Garden Club Association celebrates 70 years


GREENVILLE — This year marks the 70th anniversary of the Darke County Association of Garden Clubs (DCAGC) and their involvement with the Great Darke County Fair.

There were flower shows prior to 1952, but nothing was listed in the fair premium books as to who was in charge. However, that all changed in 1952. the Redbud Garden Club in Ansonia became the first club to be in charge of the flower show through the DCAGC. There were co-chairpersons of the show in 1952. One of those ladies was Louise Sheffer. Her name was synonymous with the fair flower shows until she passed in 2008 at the age of 95. The other chairperson was Ruby Bostelman. Both were with the Redbud Garden Club. Kim Cromwell as served in that role since 2001.

Two years after forming, the club grew to have six active clubs. From 1952-2022, there have been 25 clubs that have been part of the flower shows. This year there were three with two adult clubs, Ladybug Garden Club and Wildflower Garden Club and a junior club, Butterflies Junior Garden Club.

The DGAGC and its clubs are more than just putting a flower in a vase. There is a huge educational component to the what they do. Charlene Thornhill, president of the DGAGC, said, “Garden clubs have been formed to bring knowledge to members in wanting to learn more about plant varieties, they want to learn how to arrange and what the judges are looking for in a flower show.”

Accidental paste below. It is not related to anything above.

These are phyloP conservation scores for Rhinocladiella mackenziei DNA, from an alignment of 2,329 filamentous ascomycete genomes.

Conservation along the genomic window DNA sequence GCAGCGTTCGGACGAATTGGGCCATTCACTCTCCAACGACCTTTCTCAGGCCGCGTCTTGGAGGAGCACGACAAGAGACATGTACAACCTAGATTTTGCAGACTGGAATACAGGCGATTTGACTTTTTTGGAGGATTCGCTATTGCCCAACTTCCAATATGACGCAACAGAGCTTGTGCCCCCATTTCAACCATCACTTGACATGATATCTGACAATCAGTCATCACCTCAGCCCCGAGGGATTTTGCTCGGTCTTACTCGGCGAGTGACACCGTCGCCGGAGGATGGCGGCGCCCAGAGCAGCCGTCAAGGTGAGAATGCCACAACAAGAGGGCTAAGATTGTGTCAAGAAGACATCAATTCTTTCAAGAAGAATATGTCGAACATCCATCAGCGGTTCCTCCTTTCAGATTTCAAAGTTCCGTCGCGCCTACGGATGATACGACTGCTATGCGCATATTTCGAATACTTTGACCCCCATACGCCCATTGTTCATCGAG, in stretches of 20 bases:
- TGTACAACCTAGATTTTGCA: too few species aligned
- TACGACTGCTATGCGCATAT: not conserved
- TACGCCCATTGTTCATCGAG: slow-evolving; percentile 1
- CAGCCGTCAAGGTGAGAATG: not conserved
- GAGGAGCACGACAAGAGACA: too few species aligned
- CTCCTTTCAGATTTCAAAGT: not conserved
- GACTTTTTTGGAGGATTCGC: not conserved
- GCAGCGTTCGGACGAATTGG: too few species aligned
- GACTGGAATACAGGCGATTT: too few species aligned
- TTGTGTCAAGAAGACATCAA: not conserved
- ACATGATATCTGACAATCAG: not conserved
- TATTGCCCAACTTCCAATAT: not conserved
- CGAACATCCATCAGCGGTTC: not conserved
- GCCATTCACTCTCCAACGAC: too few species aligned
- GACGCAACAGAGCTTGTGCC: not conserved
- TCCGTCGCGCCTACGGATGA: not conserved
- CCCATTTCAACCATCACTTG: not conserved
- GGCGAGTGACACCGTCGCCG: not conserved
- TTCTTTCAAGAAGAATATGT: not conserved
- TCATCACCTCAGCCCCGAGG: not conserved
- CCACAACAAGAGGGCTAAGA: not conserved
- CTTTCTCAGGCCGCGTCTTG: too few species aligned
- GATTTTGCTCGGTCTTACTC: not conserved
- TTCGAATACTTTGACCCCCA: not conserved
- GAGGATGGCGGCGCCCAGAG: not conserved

The three clubs in the DGAGC also belong to the Ohio Association of Garden Clubs, Inc. (OAGC) and according to Thornhill, that is “where we learn about the new plant varieties, new designs and then we bring that back to our local clubs to educate them on what’s new and try to work that into a schedule to show the public.” The flower show schedules and classes are written by a committee of members using the guidelines of OAGC.

In addition to Thornhill, the current slate of officers for the DGAGC are Cathy Detrick is vice president/secretary and Brenda Grant is treasurer.

Thornhill started showing in the junior program in 1954, “I have seen lots of changes in people, shows, etc. in my 57 years, but am very proud when judges and the public say, ‘It’s the Best County Flower Show in the State of Ohio!’ The junior department outshines most adult shows in the state. We’re proud of what we have, what we can offer, what we can educate the public on and working together with some great garden club members to bring a quality show.”

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